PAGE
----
5.1 ensure that its buildings, facilities and services (including accommodation), are fully accessible and accept reports of obstacles to physical access;
5.2 make alternative arrangements, to allow participation in an activity or event that is inaccessible to a person with disability;
5.3 subject to availability and the University's parking and permit by-laws, provide accessible parking facilities for people with disability;
5.4 provide information regarding accessibility at the University by the provision of a Campus Access map and way-finding aids;
5.5 permit assistance animals as defined in section 9 of the DDA, on campus for the assistance of employees, students or visitors subject to the control, evidence, hygiene and health provisions set down in section 54A of the DDA.
The University will provide pathways for support, and advice for people with disability or medical conditions through services such as:
Equity and Diversity team
Safety, Health and Wellbeing team
7.1 The same academic standard as demonstrated through the learning outcomes shall prevail for all students.
7.2 Any student's eligibility for a course or unit is subject only to those selection criteria which are ordinarily applied to applicants for that course or unit including any inherent requirements. Students must be able to meet the inherent requirements of a course they wish to complete, given reasonable adjustments wherever possible.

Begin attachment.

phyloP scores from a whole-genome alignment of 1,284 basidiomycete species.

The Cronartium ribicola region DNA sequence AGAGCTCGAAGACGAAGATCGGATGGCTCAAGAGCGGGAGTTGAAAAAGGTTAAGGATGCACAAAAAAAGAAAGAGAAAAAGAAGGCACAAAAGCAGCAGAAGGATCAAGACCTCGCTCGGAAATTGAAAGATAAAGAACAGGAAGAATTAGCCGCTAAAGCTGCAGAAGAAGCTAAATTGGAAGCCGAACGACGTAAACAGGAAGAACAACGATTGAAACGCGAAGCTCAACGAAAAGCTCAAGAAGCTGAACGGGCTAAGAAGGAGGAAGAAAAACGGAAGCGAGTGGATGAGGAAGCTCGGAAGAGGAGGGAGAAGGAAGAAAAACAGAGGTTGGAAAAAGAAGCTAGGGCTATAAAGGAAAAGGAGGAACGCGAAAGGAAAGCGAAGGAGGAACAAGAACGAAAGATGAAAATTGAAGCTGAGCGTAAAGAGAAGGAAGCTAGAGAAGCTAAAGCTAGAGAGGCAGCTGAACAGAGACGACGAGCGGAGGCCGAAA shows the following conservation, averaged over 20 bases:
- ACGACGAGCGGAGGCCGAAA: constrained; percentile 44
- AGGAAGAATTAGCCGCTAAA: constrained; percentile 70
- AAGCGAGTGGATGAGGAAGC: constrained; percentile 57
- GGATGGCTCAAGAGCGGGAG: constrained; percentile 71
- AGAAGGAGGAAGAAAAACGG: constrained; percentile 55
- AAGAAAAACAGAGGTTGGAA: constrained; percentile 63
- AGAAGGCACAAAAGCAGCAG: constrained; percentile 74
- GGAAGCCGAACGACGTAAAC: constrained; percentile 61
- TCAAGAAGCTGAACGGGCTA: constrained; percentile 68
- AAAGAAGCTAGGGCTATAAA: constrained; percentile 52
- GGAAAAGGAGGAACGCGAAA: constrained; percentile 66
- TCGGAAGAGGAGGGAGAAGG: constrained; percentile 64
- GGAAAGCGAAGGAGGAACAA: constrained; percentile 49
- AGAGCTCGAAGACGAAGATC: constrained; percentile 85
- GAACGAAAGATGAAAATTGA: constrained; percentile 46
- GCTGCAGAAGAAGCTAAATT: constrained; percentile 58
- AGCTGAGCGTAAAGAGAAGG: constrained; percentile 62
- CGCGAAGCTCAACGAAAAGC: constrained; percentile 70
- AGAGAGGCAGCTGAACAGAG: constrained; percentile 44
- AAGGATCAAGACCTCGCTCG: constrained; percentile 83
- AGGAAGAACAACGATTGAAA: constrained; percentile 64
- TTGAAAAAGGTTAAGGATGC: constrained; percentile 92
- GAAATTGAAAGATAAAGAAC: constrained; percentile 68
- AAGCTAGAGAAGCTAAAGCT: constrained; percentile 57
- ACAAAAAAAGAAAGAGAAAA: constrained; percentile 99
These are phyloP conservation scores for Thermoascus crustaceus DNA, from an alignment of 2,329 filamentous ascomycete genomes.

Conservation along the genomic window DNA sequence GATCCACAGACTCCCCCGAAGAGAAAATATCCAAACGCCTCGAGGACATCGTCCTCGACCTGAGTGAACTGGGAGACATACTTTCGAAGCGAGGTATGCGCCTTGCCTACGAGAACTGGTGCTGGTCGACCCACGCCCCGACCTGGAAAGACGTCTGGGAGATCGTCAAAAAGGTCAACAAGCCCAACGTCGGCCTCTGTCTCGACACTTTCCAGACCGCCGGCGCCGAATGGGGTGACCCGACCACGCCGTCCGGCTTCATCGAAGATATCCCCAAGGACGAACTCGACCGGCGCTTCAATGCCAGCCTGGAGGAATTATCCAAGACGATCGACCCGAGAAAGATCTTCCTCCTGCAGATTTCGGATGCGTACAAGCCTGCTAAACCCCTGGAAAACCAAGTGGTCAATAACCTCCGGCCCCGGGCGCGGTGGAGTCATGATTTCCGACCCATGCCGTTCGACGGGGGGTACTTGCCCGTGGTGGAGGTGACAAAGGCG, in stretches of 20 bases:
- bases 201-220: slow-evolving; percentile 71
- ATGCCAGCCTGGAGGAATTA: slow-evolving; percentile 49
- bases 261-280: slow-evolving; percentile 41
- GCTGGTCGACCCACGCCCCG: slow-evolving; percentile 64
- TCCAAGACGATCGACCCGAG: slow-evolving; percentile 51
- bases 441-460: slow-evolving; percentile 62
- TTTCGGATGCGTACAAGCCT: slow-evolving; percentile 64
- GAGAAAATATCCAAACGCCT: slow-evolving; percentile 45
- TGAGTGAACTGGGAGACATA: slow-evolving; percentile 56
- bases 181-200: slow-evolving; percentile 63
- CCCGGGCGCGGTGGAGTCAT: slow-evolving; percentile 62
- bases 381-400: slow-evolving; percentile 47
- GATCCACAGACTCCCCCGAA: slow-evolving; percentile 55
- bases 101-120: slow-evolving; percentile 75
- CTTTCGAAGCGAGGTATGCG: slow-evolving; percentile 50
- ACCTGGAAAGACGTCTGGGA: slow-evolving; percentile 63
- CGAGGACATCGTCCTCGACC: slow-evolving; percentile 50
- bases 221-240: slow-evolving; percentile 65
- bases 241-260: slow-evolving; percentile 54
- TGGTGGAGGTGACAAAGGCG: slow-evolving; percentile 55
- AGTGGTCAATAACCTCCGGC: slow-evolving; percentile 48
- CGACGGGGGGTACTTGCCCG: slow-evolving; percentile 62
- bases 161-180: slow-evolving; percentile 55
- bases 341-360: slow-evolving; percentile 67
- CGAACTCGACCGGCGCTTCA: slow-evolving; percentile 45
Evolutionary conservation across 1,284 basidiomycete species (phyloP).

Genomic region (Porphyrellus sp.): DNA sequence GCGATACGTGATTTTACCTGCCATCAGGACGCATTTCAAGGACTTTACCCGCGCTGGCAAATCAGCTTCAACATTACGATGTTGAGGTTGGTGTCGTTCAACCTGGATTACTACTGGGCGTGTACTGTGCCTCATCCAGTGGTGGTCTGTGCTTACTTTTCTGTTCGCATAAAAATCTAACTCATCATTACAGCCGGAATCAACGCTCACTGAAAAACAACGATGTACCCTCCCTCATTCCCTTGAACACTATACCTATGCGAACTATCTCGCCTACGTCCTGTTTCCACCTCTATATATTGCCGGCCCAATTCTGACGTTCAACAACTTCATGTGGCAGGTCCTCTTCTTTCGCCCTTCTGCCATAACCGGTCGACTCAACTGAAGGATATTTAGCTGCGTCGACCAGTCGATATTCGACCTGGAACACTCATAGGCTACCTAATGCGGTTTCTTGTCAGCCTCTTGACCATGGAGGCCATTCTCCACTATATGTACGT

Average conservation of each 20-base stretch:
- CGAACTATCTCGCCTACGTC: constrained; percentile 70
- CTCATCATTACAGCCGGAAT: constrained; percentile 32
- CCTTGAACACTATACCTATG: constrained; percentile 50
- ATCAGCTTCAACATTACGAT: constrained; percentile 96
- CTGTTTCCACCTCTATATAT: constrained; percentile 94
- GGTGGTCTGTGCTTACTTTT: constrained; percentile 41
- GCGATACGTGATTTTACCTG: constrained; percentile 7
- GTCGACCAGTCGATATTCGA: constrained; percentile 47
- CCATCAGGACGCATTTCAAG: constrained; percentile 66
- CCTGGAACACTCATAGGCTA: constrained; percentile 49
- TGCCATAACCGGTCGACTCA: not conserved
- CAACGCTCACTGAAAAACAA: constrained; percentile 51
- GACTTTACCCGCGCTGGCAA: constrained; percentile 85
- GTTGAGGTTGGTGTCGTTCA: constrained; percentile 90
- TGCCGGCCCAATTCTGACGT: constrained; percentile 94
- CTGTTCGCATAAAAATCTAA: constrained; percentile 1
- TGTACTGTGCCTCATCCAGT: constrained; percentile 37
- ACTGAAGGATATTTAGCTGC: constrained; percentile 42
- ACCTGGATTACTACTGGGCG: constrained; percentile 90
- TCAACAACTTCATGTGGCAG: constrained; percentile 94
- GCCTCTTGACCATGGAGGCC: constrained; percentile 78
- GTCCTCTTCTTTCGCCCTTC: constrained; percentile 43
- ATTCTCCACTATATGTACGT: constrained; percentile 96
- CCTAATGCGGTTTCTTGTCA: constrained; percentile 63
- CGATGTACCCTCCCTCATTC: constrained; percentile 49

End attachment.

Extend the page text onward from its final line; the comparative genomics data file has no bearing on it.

7.3 The University will make reasonable adjustments to accommodate disability or medical conditions in keeping with the inherent requirements of the studies being undertaken.
University appointed course advisers, in consultation with a Disability Officer can provide Counselling for appropriate course choice as required.
It is the student's responsibility to make any special requirements known to the unit coordinator or UniAccess in sufficient time for the transfer of materials into the appropriate formats (e.g. Braille, audio etc.) and to access materials within the timeframe of the unit.
Wherever possible, particular units should be adapted or modified by the relevant employees involved in the co-ordination and delivery of the unit with appropriate input as required (e.g. UniAccess); to enable a student with disability or medical condition to make informed decisions regarding course participation, and/or participate as fully as possible (in the context of meeting inherent requirements).
Where lectures are not routinely recorded special access to lecture recordings should be requested by the student through UniAccess. Students should request specific permission from staff to record tutorials.